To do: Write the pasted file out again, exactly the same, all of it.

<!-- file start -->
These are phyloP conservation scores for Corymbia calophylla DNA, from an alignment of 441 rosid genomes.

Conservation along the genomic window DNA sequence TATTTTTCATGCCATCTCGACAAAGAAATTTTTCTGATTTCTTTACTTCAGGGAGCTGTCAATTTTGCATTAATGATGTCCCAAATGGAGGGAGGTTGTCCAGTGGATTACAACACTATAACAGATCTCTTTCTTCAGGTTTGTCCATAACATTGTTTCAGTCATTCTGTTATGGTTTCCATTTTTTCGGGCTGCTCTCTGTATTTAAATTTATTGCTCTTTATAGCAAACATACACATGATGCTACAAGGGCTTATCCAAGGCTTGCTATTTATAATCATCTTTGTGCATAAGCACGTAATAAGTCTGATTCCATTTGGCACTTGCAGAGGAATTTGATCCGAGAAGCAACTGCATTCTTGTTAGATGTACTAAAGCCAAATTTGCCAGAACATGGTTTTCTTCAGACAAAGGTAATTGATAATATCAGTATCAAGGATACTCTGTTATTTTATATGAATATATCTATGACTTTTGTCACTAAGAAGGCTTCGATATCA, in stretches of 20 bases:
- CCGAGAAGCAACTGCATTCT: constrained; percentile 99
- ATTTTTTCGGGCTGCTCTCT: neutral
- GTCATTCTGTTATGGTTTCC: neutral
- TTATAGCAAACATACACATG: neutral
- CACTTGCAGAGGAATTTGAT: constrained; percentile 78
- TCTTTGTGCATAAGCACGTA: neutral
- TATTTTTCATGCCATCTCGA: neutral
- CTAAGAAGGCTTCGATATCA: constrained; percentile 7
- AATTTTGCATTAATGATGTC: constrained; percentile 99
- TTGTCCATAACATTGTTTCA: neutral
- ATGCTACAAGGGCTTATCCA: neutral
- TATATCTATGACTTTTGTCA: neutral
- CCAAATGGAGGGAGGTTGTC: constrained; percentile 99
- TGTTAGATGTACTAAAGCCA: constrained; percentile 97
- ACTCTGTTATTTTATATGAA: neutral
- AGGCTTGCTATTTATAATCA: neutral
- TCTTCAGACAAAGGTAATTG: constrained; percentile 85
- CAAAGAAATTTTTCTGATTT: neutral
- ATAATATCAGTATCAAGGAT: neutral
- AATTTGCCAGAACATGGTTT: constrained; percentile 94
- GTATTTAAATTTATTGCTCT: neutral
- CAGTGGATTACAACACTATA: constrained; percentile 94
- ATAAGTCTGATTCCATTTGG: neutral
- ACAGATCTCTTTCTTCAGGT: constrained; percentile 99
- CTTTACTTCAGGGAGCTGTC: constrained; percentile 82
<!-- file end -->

These are phyloP conservation scores for Corymbia calophylla DNA, from an alignment of 441 rosid genomes.

Conservation along the genomic window DNA sequence TATTTTTCATGCCATCTCGACAAAGAAATTTTTCTGATTTCTTTACTTCAGGGAGCTGTCAATTTTGCATTAATGATGTCCCAAATGGAGGGAGGTTGTCCAGTGGATTACAACACTATAACAGATCTCTTTCTTCAGGTTTGTCCATAACATTGTTTCAGTCATTCTGTTATGGTTTCCATTTTTTCGGGCTGCTCTCTGTATTTAAATTTATTGCTCTTTATAGCAAACATACACATGATGCTACAAGGGCTTATCCAAGGCTTGCTATTTATAATCATCTTTGTGCATAAGCACGTAATAAGTCTGATTCCATTTGGCACTTGCAGAGGAATTTGATCCGAGAAGCAACTGCATTCTTGTTAGATGTACTAAAGCCAAATTTGCCAGAACATGGTTTTCTTCAGACAAAGGTAATTGATAATATCAGTATCAAGGATACTCTGTTATTTTATATGAATATATCTATGACTTTTGTCACTAAGAAGGCTTCGATATCA, in stretches of 20 bases:
- CCGAGAAGCAACTGCATTCT: constrained; percentile 99
- ATTTTTTCGGGCTGCTCTCT: neutral
- GTCATTCTGTTATGGTTTCC: neutral
- TTATAGCAAACATACACATG: neutral
- CACTTGCAGAGGAATTTGAT: constrained; percentile 78
- TCTTTGTGCATAAGCACGTA: neutral
- TATTTTTCATGCCATCTCGA: neutral
- CTAAGAAGGCTTCGATATCA: constrained; percentile 7
- AATTTTGCATTAATGATGTC: constrained; percentile 99
- TTGTCCATAACATTGTTTCA: neutral
- ATGCTACAAGGGCTTATCCA: neutral
- TATATCTATGACTTTTGTCA: neutral
- CCAAATGGAGGGAGGTTGTC: constrained; percentile 99
- TGTTAGATGTACTAAAGCCA: constrained; percentile 97
- ACTCTGTTATTTTATATGAA: neutral
- AGGCTTGCTATTTATAATCA: neutral
- TCTTCAGACAAAGGTAATTG: constrained; percentile 85
- CAAAGAAATTTTTCTGATTT: neutral
- ATAATATCAGTATCAAGGAT: neutral
- AATTTGCCAGAACATGGTTT: constrained; percentile 94
- GTATTTAAATTTATTGCTCT: neutral
- CAGTGGATTACAACACTATA: constrained; percentile 94
- ATAAGTCTGATTCCATTTGG: neutral
- ACAGATCTCTTTCTTCAGGT: constrained; percentile 99
- CTTTACTTCAGGGAGCTGTC: constrained; percentile 82